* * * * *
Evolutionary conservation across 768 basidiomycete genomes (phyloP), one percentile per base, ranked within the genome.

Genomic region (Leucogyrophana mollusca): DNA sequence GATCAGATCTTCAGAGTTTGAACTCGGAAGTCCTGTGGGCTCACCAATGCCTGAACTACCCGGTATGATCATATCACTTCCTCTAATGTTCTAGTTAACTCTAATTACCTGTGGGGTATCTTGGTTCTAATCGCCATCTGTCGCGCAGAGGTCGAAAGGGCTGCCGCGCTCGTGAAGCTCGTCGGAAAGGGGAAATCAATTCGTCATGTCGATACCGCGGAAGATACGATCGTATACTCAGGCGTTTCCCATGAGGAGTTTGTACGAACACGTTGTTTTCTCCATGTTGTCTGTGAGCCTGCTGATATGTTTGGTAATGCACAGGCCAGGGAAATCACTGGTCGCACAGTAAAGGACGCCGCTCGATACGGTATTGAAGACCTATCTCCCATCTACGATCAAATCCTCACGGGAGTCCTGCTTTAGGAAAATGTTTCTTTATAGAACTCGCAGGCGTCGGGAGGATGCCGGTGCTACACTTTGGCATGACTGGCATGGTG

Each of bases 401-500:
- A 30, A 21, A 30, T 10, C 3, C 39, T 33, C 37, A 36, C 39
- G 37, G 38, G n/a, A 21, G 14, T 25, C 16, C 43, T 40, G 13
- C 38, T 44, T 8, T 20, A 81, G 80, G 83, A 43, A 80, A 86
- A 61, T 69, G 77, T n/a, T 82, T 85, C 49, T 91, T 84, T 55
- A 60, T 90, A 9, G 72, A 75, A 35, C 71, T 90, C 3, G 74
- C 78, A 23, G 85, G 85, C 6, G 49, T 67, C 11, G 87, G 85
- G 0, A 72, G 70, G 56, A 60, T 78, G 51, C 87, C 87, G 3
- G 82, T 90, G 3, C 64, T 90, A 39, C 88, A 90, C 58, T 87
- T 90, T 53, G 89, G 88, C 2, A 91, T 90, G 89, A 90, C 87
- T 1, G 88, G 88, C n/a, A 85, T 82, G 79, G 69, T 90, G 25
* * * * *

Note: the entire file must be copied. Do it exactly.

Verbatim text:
Evolutionary conservation across 768 basidiomycete genomes (phyloP), one percentile per base, ranked within the genome.

Genomic region (Leucogyrophana mollusca): DNA sequence GATCAGATCTTCAGAGTTTGAACTCGGAAGTCCTGTGGGCTCACCAATGCCTGAACTACCCGGTATGATCATATCACTTCCTCTAATGTTCTAGTTAACTCTAATTACCTGTGGGGTATCTTGGTTCTAATCGCCATCTGTCGCGCAGAGGTCGAAAGGGCTGCCGCGCTCGTGAAGCTCGTCGGAAAGGGGAAATCAATTCGTCATGTCGATACCGCGGAAGATACGATCGTATACTCAGGCGTTTCCCATGAGGAGTTTGTACGAACACGTTGTTTTCTCCATGTTGTCTGTGAGCCTGCTGATATGTTTGGTAATGCACAGGCCAGGGAAATCACTGGTCGCACAGTAAAGGACGCCGCTCGATACGGTATTGAAGACCTATCTCCCATCTACGATCAAATCCTCACGGGAGTCCTGCTTTAGGAAAATGTTTCTTTATAGAACTCGCAGGCGTCGGGAGGATGCCGGTGCTACACTTTGGCATGACTGGCATGGTG

Each of bases 401-500:
- A 30, A 21, A 30, T 10, C 3, C 39, T 33, C 37, A 36, C 39
- G 37, G 38, G n/a, A 21, G 14, T 25, C 16, C 43, T 40, G 13
- C 38, T 44, T 8, T 20, A 81, G 80, G 83, A 43, A 80, A 86
- A 61, T 69, G 77, T n/a, T 82, T 85, C 49, T 91, T 84, T 55
- A 60, T 90, A 9, G 72, A 75, A 35, C 71, T 90, C 3, G 74
- C 78, A 23, G 85, G 85, C 6, G 49, T 67, C 11, G 87, G 85
- G 0, A 72, G 70, G 56, A 60, T 78, G 51, C 87, C 87, G 3
- G 82, T 90, G 3, C 64, T 90, A 39, C 88, A 90, C 58, T 87
- T 90, T 53, G 89, G 88, C 2, A 91, T 90, G 89, A 90, C 87
- T 1, G 88, G 88, C n/a, A 85, T 82, G 79, G 69, T 90, G 25